As our followers know, shortly after the PROP petition was filed, a group known as Professionals for Rational Opioid Monitoring and Pharmacotherapy (PROMPT) surfaced that was manifested from dedicated pain peers nationwide.  Interestingly, the FDA response aligns squarely with PROMPT’s Mission Statement.  In fact, the FDA letter states, “Pursuant to section 505( o )(3) of the FD&C Act, FDA is therefore requiring all new drug application (NDA) sponsors of ER/LA opioids to conduct post approval studies and clinical trials (post-marketing requirements, or PMRs) to assess certain known serious risks of ER/LA opioid use: misuse, abuse, hyperalgesia, addiction, overdose, and death.” 

PROMPT embraces this sort of careful study and post-marketing surveillance and the pharmaceutical industry will likely pay for it.  Interestingly, nobody is criticizing big pharma for supporting such studies or developing innovative pharmaceutical dosage forms, abuse-deterrent technology in the form of prodrugs, nanotechnology, and more.

As an attendee at the April FDA Hearings and being caught directly in the crossfire, it is of particular interest to me that the pharmaceutical industry took a hard hit, at least verbally and on social media from PROP supporters.  Day after day and week after week social media including some mainstream newspapers slammed honest patient-centered clinicians and the pharmaceutical industry for promoting use of opioids in patients for which they weren’t indicated for mere financial reward.  But, just last week a major convention took place, PainWeek 2013, with over 2000 attendees that included prescribers and non-prescribers alike.  Attendees included all sorts of scientists and professionals other than “responsible physicians”, including among them, pharmacists, physical therapists, nurse practitioners, physician assistants, pharmacologists, biologists, chemists, and many more.  The pharmaceutical industry clearly has taken bold steps financially and scientifically to develop unusual dosage forms to deter abuse, side effects, and the like in order to make the world better for patients and to mitigate risks to patients and enhance public safety.  True enough industry is in it to make money, but let’s not be naïve; you need to make money to support research, education, and advanced technology.  Who do these PROPagandists think will pay for such advances?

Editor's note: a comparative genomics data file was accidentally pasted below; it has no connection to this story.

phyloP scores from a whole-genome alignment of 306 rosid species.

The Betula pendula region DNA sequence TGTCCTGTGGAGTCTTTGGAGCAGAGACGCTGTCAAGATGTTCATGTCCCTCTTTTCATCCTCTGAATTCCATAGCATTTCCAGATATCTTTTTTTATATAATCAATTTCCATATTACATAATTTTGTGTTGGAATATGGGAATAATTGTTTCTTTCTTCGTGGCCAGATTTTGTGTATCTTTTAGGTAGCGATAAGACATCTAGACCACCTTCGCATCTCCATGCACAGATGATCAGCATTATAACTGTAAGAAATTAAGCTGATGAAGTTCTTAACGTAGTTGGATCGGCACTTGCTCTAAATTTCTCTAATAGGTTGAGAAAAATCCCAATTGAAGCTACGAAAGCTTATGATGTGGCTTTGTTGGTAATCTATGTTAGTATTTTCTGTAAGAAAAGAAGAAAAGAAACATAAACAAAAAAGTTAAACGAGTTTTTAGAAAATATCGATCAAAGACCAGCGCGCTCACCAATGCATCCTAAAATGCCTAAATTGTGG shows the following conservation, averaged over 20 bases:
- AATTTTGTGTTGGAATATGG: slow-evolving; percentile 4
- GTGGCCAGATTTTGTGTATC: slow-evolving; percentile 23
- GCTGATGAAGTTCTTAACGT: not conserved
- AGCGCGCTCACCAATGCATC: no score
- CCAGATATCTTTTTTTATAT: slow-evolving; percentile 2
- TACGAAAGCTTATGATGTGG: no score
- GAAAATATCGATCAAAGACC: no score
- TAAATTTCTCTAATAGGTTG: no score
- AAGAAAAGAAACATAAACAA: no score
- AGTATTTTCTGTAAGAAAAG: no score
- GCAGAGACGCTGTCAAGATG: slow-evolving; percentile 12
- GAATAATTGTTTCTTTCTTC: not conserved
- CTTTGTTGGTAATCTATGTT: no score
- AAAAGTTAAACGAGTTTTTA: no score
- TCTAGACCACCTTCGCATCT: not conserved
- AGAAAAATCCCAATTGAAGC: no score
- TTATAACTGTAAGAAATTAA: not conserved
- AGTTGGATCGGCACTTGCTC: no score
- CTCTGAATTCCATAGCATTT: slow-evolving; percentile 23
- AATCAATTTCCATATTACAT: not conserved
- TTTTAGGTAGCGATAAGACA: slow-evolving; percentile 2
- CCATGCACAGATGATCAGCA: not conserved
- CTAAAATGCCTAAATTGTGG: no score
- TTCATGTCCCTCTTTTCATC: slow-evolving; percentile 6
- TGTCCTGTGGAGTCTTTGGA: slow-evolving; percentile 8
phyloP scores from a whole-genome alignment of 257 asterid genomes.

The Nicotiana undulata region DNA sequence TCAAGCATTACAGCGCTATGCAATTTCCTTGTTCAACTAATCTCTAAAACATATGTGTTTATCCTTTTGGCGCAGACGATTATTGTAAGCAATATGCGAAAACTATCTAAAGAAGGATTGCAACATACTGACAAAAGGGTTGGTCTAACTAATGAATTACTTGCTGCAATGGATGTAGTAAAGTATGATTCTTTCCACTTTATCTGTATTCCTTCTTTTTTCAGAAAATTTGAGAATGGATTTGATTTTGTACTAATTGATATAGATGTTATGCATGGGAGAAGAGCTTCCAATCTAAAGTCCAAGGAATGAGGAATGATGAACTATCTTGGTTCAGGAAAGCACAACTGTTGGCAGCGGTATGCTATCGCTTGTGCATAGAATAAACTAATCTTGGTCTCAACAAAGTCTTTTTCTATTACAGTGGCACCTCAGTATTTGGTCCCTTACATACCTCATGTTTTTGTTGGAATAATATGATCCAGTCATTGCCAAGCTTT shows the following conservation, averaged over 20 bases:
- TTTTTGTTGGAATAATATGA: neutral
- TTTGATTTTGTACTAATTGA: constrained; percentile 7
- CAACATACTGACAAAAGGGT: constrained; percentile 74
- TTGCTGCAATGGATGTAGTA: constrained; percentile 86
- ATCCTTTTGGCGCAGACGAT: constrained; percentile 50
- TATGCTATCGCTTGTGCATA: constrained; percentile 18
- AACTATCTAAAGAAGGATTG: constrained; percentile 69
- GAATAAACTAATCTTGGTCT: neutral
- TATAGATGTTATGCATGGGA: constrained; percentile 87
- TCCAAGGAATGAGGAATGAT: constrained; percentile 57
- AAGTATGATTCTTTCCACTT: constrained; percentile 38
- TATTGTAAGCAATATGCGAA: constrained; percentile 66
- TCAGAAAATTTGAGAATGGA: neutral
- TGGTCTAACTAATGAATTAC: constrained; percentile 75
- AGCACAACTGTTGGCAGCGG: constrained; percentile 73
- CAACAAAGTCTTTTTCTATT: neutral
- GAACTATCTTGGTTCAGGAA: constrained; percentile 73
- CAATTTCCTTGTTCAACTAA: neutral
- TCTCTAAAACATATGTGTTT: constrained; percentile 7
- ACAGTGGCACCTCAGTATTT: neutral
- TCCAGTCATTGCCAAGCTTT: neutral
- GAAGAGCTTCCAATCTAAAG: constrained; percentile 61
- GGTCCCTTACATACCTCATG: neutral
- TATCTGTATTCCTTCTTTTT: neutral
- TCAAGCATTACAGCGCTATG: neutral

I feel sorry for the many patients nationwide that anguished day after day and sent thousands of anxiety stricken e-mails to politicians, the FDA, and to me.  But they all owe this country and the FDA a debt of gratitude for spending the time, energy, and money to review each and every document submitted and all the relevant literature to arrive at their resolution. 

So in closing this chapter of the Great Opioid Divide between PROP and PROMPT, and in keeping with the good sense of humour to our north most brethren, perhaps our Canadian clinicians and families that aligned at the FDA Hearing and submitted docket comments now understand FDA to mean, “Final Decision, Aye?”